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S. Venkatasubramania Sarma Vs. United Planters' Association of South India (23.09.1937 - MADHC) - Court Judgment

LegalCrystal Citation
SubjectCivil;Insurance
CourtChennai
Decided On
Reported inAIR1938Mad234
AppellantS. Venkatasubramania Sarma
RespondentUnited Planters' Association of South India
Cases ReferredAbhiramavali Ammal v. Official Trustee of Madras
Excerpt:
- - the policy is called a perfect protection policy. this, we think, is clearly intended as inter alia a measure of protection for persons who might be induced to take an assignment of the policy. this would certainly not be the case if the term 'policy of 'insurance' were interpreted to mean the 'proposal as well as the company's prospectus. 56 of 1936 will pay and receive costs proportionate to their success......not give the vakil in the lower court any authority to make any such concession. we must take the learned judge's observation as representing the fact that the vakil whether with or without authority did make that concession, but it is not necessary to embark upon a discussion of whether the vakil had authority to make such a concession since we propose to consider that appeal also on its merits. appeal no. 56 is filed by the association from the decision of the learned judge holding that the decree, holder was not entitled to promead against the amount of the policy for rs. 4000 and the amount in the provident fund.2. with regard to the amount in the provident fund, we agree with the learned sub-ordinate judge. an attempt was made to argue that the deceased sundareswara sarma has been.....
Judgment:

Burn, J.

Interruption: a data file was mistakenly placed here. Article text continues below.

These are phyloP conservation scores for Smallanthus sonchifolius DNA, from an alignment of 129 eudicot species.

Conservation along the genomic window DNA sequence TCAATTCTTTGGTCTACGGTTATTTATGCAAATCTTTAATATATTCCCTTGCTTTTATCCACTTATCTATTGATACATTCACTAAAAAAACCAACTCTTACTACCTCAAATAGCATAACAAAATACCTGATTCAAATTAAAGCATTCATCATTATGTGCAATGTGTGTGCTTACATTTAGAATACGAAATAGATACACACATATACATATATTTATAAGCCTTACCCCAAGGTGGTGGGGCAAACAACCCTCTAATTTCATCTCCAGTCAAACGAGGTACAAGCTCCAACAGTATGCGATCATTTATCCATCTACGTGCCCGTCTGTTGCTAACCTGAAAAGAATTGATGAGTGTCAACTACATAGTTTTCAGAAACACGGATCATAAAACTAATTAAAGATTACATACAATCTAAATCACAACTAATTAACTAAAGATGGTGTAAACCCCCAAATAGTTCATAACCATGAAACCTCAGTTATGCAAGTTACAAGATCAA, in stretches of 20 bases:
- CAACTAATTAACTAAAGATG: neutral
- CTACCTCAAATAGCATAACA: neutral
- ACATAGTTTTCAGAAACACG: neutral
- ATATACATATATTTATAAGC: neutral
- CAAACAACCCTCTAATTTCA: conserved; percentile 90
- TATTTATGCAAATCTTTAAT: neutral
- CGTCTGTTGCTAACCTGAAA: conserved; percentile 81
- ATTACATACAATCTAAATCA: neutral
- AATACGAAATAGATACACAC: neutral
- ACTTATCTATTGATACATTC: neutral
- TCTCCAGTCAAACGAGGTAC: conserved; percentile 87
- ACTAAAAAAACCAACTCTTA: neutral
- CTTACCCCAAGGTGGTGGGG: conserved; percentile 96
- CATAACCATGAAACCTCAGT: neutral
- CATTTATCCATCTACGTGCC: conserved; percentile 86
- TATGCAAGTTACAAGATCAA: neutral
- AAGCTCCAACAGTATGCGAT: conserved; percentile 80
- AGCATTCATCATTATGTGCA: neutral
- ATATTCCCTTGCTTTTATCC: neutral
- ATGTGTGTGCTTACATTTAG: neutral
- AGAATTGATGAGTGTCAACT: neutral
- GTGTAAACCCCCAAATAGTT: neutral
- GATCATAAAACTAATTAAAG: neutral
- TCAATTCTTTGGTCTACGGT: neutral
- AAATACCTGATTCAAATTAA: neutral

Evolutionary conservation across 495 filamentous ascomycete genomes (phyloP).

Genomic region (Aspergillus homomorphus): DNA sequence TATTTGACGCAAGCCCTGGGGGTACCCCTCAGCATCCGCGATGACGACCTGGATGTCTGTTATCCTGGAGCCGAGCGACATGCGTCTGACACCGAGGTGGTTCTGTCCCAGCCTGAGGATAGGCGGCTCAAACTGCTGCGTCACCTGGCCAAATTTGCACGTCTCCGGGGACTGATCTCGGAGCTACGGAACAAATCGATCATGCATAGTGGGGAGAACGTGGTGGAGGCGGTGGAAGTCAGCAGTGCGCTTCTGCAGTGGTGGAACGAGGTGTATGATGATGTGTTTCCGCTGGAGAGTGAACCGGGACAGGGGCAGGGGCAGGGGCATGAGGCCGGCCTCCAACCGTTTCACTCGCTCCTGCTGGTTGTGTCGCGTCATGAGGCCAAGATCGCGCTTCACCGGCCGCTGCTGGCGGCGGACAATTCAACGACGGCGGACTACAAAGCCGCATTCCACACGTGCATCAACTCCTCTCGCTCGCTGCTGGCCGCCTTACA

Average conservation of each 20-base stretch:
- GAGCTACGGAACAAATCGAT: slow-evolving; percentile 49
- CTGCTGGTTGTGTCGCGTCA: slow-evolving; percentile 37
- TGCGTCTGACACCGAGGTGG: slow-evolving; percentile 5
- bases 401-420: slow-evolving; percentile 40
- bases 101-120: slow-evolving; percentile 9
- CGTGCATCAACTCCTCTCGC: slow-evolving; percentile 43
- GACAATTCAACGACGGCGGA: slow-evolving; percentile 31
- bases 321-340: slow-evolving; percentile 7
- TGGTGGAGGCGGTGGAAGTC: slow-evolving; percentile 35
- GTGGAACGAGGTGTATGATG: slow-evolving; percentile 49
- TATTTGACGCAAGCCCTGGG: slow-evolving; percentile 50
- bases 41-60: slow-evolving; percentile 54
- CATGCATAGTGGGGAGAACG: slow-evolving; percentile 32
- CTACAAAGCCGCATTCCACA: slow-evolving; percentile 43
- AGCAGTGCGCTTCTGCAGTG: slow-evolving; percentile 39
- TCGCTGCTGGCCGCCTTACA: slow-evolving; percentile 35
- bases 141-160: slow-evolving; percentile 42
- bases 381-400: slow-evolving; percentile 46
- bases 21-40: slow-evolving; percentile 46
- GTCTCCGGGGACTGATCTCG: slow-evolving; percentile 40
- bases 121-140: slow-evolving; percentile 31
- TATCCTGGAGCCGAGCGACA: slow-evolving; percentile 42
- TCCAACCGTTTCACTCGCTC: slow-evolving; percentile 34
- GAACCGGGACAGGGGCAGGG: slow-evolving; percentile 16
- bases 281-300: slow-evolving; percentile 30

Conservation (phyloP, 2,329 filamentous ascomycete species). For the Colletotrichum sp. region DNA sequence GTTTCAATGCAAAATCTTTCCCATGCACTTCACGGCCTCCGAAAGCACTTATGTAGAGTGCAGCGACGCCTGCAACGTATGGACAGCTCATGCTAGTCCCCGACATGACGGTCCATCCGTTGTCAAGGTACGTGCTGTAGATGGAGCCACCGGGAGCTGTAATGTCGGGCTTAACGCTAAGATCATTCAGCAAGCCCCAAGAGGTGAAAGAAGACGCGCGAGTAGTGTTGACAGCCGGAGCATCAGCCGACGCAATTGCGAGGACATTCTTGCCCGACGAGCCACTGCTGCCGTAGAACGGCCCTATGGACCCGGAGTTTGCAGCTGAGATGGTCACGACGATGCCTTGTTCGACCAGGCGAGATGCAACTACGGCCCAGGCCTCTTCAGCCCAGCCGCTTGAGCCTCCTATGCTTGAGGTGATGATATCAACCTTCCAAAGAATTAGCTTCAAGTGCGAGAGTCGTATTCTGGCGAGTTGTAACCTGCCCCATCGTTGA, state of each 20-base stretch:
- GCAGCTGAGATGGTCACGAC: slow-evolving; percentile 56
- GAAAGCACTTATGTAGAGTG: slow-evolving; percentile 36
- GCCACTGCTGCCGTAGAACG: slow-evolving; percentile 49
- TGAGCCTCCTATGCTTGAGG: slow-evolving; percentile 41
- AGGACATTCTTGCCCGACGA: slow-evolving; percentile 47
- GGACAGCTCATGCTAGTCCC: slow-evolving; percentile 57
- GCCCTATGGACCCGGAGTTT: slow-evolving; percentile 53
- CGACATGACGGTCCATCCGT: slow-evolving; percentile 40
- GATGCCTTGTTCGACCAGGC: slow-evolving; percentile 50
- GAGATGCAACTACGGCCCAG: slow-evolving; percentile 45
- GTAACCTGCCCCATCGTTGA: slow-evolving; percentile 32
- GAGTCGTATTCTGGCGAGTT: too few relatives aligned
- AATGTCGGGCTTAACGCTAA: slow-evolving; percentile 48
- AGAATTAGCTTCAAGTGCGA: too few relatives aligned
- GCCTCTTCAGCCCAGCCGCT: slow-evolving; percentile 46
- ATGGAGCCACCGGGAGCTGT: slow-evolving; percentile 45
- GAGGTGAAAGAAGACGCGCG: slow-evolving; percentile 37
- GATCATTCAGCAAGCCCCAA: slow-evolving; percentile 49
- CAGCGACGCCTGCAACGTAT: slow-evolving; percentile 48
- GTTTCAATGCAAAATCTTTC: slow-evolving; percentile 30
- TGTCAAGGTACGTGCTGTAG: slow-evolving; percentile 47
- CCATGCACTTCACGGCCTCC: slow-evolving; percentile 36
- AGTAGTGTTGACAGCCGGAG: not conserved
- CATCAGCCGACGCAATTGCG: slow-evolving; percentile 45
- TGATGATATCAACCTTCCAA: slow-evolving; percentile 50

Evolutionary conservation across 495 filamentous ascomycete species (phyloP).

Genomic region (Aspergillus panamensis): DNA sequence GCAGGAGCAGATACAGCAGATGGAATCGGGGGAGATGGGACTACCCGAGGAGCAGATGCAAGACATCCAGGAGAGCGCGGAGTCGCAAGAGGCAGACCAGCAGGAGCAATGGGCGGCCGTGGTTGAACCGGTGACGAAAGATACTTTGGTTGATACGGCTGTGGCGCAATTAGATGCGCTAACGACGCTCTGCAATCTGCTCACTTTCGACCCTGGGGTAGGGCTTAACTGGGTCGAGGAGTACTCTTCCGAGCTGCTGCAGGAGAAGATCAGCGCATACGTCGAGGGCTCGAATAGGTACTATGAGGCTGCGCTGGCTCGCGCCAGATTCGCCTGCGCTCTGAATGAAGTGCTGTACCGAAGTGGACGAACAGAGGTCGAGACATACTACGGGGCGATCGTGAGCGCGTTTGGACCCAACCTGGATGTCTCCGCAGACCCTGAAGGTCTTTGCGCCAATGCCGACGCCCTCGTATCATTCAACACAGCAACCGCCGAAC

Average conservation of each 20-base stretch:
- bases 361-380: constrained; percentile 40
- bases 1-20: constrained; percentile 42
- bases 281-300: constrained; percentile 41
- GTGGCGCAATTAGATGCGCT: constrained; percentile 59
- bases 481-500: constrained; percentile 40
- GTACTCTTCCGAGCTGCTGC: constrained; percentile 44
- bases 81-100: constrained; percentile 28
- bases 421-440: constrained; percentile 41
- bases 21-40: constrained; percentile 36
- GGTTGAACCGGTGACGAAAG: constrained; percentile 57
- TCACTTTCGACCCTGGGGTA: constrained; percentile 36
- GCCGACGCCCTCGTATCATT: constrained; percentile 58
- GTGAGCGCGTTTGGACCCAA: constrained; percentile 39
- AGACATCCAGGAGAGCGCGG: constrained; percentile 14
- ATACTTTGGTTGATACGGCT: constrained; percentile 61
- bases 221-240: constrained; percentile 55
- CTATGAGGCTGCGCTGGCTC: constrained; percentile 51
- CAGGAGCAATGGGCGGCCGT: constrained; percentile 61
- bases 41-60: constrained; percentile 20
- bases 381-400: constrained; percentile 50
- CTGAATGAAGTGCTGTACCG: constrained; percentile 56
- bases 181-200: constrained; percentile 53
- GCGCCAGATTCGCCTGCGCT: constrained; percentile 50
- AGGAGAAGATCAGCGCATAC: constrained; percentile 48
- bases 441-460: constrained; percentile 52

1. These two appeals are preferred against the order of the learned Subordinate Judge of Coimbatore passed on E.P.R. No. 349 of 1935 in O.S. No. 261 of 1934. O.S. No. 261 was a suit filed by the United Planters' Association of South India against a minor, Section Venkatasubramania Sarma, by his guardian. The suit was based upon the allegation that the father of the minor, Sundareswara Sarma, who had been employed as an accountant by the Association had misappropriated Rs. 7500 of the Association's money. A decree was passed in favour of the Association against the separate assets of the deceased Sundareswara Sarma if any in the hands of the minor defendant. The Association got an attachment before judgment of three sums: viz, (1) a sum of about Rs. 5000 representing the contributions of Sundareswara Sarma to the Association's Provident Fund; (2) an insurance policy of Rs. 1000 and (3) an insurance policy of Rs. 4000. Both the policies are issued by the Oriental Government Security Life Assurance Company Ltd. and copies of the policies were filed as Exs. 1 and 2. The learned Subordinate Judge held that the amount of Rs. 5000 representing Sundareswara Sarma's contributions to the Provident Fund could not be proceeded against and he came to the same decision with regard to the amount of Rs. 4000 due under Policy No. 353009, but he held that the amount of Rs. 1000 covered by Policy No. 123164 could be proceeded against. The learned Subordinate Judge said in his judgment that it had been fairly conceded on behalf of the defendant that the sum of Rs. 1000 could be proceeded against. Mr. Ramaswami Aiyengar who appears for the appellant in A.A.O. No. 16, says that the guardian of the minor defendant did not give the vakil in the lower Court any authority to make any such concession. We must take the learned Judge's observation as representing the fact that the vakil whether with or without authority did make that concession, but it is not necessary to embark upon a discussion of whether the vakil had authority to make such a concession since we propose to consider that appeal also on its merits. Appeal No. 56 is filed by the Association from the decision of the learned Judge holding that the decree, holder was not entitled to promead against the amount of the policy for Rs. 4000 and the amount in the Provident Fund.